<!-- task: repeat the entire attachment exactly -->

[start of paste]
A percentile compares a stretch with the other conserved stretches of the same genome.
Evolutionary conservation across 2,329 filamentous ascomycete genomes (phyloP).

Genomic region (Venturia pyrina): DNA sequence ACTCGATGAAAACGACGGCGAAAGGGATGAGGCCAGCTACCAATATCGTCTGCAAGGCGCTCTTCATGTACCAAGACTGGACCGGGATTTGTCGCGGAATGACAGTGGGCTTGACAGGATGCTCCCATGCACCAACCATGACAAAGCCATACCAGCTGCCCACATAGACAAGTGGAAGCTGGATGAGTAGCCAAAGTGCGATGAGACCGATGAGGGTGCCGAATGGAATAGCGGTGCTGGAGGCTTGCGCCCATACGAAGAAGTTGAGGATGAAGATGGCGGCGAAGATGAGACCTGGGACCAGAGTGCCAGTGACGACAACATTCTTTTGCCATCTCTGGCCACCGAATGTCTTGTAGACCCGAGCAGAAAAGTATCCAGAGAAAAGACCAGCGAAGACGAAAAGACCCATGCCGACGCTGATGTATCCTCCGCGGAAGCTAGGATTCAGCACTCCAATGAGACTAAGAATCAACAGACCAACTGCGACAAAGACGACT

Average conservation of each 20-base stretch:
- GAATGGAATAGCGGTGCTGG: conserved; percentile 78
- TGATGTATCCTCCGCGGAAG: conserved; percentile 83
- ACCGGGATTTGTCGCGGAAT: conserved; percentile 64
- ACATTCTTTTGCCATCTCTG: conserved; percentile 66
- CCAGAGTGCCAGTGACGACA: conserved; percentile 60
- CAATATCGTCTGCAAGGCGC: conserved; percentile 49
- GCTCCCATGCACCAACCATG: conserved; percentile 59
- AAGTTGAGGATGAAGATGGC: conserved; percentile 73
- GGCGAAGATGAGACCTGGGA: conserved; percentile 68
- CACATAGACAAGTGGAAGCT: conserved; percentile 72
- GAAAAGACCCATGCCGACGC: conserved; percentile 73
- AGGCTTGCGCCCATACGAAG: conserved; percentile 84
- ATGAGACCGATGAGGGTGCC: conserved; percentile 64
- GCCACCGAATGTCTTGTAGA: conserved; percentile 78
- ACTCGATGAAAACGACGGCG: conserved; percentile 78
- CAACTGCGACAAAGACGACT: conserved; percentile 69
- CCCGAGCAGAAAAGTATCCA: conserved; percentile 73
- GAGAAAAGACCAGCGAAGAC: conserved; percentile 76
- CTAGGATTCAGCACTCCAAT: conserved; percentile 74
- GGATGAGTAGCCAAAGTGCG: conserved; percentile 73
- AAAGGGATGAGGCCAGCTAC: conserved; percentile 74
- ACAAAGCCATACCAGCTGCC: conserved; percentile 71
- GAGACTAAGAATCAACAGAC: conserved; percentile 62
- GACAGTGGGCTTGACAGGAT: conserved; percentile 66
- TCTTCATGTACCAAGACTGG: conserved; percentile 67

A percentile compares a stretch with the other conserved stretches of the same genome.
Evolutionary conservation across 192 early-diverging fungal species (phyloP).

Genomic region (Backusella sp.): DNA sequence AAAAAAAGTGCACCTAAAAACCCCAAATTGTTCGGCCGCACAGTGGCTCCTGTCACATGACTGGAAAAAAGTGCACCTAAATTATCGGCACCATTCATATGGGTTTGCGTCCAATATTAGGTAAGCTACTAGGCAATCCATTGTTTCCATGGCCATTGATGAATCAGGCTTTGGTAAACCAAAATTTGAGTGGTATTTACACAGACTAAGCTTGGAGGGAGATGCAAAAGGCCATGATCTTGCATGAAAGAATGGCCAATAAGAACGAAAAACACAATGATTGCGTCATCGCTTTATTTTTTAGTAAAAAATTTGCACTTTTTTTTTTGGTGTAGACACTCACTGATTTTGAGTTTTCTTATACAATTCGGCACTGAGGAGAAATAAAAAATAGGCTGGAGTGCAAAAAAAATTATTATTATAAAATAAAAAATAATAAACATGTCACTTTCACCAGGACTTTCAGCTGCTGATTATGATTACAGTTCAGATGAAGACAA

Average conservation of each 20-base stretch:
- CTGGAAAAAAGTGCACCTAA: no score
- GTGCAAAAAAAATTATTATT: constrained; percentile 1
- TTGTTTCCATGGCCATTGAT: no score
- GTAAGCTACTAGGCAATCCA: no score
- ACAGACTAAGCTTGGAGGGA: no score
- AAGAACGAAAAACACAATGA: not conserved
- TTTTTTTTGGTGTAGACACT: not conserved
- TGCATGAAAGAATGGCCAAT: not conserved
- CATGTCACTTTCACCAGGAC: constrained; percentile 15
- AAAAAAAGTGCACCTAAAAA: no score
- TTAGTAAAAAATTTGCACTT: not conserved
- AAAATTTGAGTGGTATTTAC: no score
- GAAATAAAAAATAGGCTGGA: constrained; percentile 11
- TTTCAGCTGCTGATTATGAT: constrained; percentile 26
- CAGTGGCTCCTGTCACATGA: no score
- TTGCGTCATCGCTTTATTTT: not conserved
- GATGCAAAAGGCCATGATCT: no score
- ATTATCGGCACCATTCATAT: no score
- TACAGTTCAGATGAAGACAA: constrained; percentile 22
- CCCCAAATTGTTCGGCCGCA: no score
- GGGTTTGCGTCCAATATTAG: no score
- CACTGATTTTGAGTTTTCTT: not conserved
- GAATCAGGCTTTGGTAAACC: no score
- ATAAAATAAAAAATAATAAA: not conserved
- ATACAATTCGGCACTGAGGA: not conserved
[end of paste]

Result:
A percentile compares a stretch with the other conserved stretches of the same genome.
Evolutionary conservation across 2,329 filamentous ascomycete genomes (phyloP).

Genomic region (Venturia pyrina): DNA sequence ACTCGATGAAAACGACGGCGAAAGGGATGAGGCCAGCTACCAATATCGTCTGCAAGGCGCTCTTCATGTACCAAGACTGGACCGGGATTTGTCGCGGAATGACAGTGGGCTTGACAGGATGCTCCCATGCACCAACCATGACAAAGCCATACCAGCTGCCCACATAGACAAGTGGAAGCTGGATGAGTAGCCAAAGTGCGATGAGACCGATGAGGGTGCCGAATGGAATAGCGGTGCTGGAGGCTTGCGCCCATACGAAGAAGTTGAGGATGAAGATGGCGGCGAAGATGAGACCTGGGACCAGAGTGCCAGTGACGACAACATTCTTTTGCCATCTCTGGCCACCGAATGTCTTGTAGACCCGAGCAGAAAAGTATCCAGAGAAAAGACCAGCGAAGACGAAAAGACCCATGCCGACGCTGATGTATCCTCCGCGGAAGCTAGGATTCAGCACTCCAATGAGACTAAGAATCAACAGACCAACTGCGACAAAGACGACT

Average conservation of each 20-base stretch:
- GAATGGAATAGCGGTGCTGG: conserved; percentile 78
- TGATGTATCCTCCGCGGAAG: conserved; percentile 83
- ACCGGGATTTGTCGCGGAAT: conserved; percentile 64
- ACATTCTTTTGCCATCTCTG: conserved; percentile 66
- CCAGAGTGCCAGTGACGACA: conserved; percentile 60
- CAATATCGTCTGCAAGGCGC: conserved; percentile 49
- GCTCCCATGCACCAACCATG: conserved; percentile 59
- AAGTTGAGGATGAAGATGGC: conserved; percentile 73
- GGCGAAGATGAGACCTGGGA: conserved; percentile 68
- CACATAGACAAGTGGAAGCT: conserved; percentile 72
- GAAAAGACCCATGCCGACGC: conserved; percentile 73
- AGGCTTGCGCCCATACGAAG: conserved; percentile 84
- ATGAGACCGATGAGGGTGCC: conserved; percentile 64
- GCCACCGAATGTCTTGTAGA: conserved; percentile 78
- ACTCGATGAAAACGACGGCG: conserved; percentile 78
- CAACTGCGACAAAGACGACT: conserved; percentile 69
- CCCGAGCAGAAAAGTATCCA: conserved; percentile 73
- GAGAAAAGACCAGCGAAGAC: conserved; percentile 76
- CTAGGATTCAGCACTCCAAT: conserved; percentile 74
- GGATGAGTAGCCAAAGTGCG: conserved; percentile 73
- AAAGGGATGAGGCCAGCTAC: conserved; percentile 74
- ACAAAGCCATACCAGCTGCC: conserved; percentile 71
- GAGACTAAGAATCAACAGAC: conserved; percentile 62
- GACAGTGGGCTTGACAGGAT: conserved; percentile 66
- TCTTCATGTACCAAGACTGG: conserved; percentile 67

A percentile compares a stretch with the other conserved stretches of the same genome.
Evolutionary conservation across 192 early-diverging fungal species (phyloP).

Genomic region (Backusella sp.): DNA sequence AAAAAAAGTGCACCTAAAAACCCCAAATTGTTCGGCCGCACAGTGGCTCCTGTCACATGACTGGAAAAAAGTGCACCTAAATTATCGGCACCATTCATATGGGTTTGCGTCCAATATTAGGTAAGCTACTAGGCAATCCATTGTTTCCATGGCCATTGATGAATCAGGCTTTGGTAAACCAAAATTTGAGTGGTATTTACACAGACTAAGCTTGGAGGGAGATGCAAAAGGCCATGATCTTGCATGAAAGAATGGCCAATAAGAACGAAAAACACAATGATTGCGTCATCGCTTTATTTTTTAGTAAAAAATTTGCACTTTTTTTTTTGGTGTAGACACTCACTGATTTTGAGTTTTCTTATACAATTCGGCACTGAGGAGAAATAAAAAATAGGCTGGAGTGCAAAAAAAATTATTATTATAAAATAAAAAATAATAAACATGTCACTTTCACCAGGACTTTCAGCTGCTGATTATGATTACAGTTCAGATGAAGACAA

Average conservation of each 20-base stretch:
- CTGGAAAAAAGTGCACCTAA: no score
- GTGCAAAAAAAATTATTATT: constrained; percentile 1
- TTGTTTCCATGGCCATTGAT: no score
- GTAAGCTACTAGGCAATCCA: no score
- ACAGACTAAGCTTGGAGGGA: no score
- AAGAACGAAAAACACAATGA: not conserved
- TTTTTTTTGGTGTAGACACT: not conserved
- TGCATGAAAGAATGGCCAAT: not conserved
- CATGTCACTTTCACCAGGAC: constrained; percentile 15
- AAAAAAAGTGCACCTAAAAA: no score
- TTAGTAAAAAATTTGCACTT: not conserved
- AAAATTTGAGTGGTATTTAC: no score
- GAAATAAAAAATAGGCTGGA: constrained; percentile 11
- TTTCAGCTGCTGATTATGAT: constrained; percentile 26
- CAGTGGCTCCTGTCACATGA: no score
- TTGCGTCATCGCTTTATTTT: not conserved
- GATGCAAAAGGCCATGATCT: no score
- ATTATCGGCACCATTCATAT: no score
- TACAGTTCAGATGAAGACAA: constrained; percentile 22
- CCCCAAATTGTTCGGCCGCA: no score
- GGGTTTGCGTCCAATATTAG: no score
- CACTGATTTTGAGTTTTCTT: not conserved
- GAATCAGGCTTTGGTAAACC: no score
- ATAAAATAAAAAATAATAAA: not conserved
- ATACAATTCGGCACTGAGGA: not conserved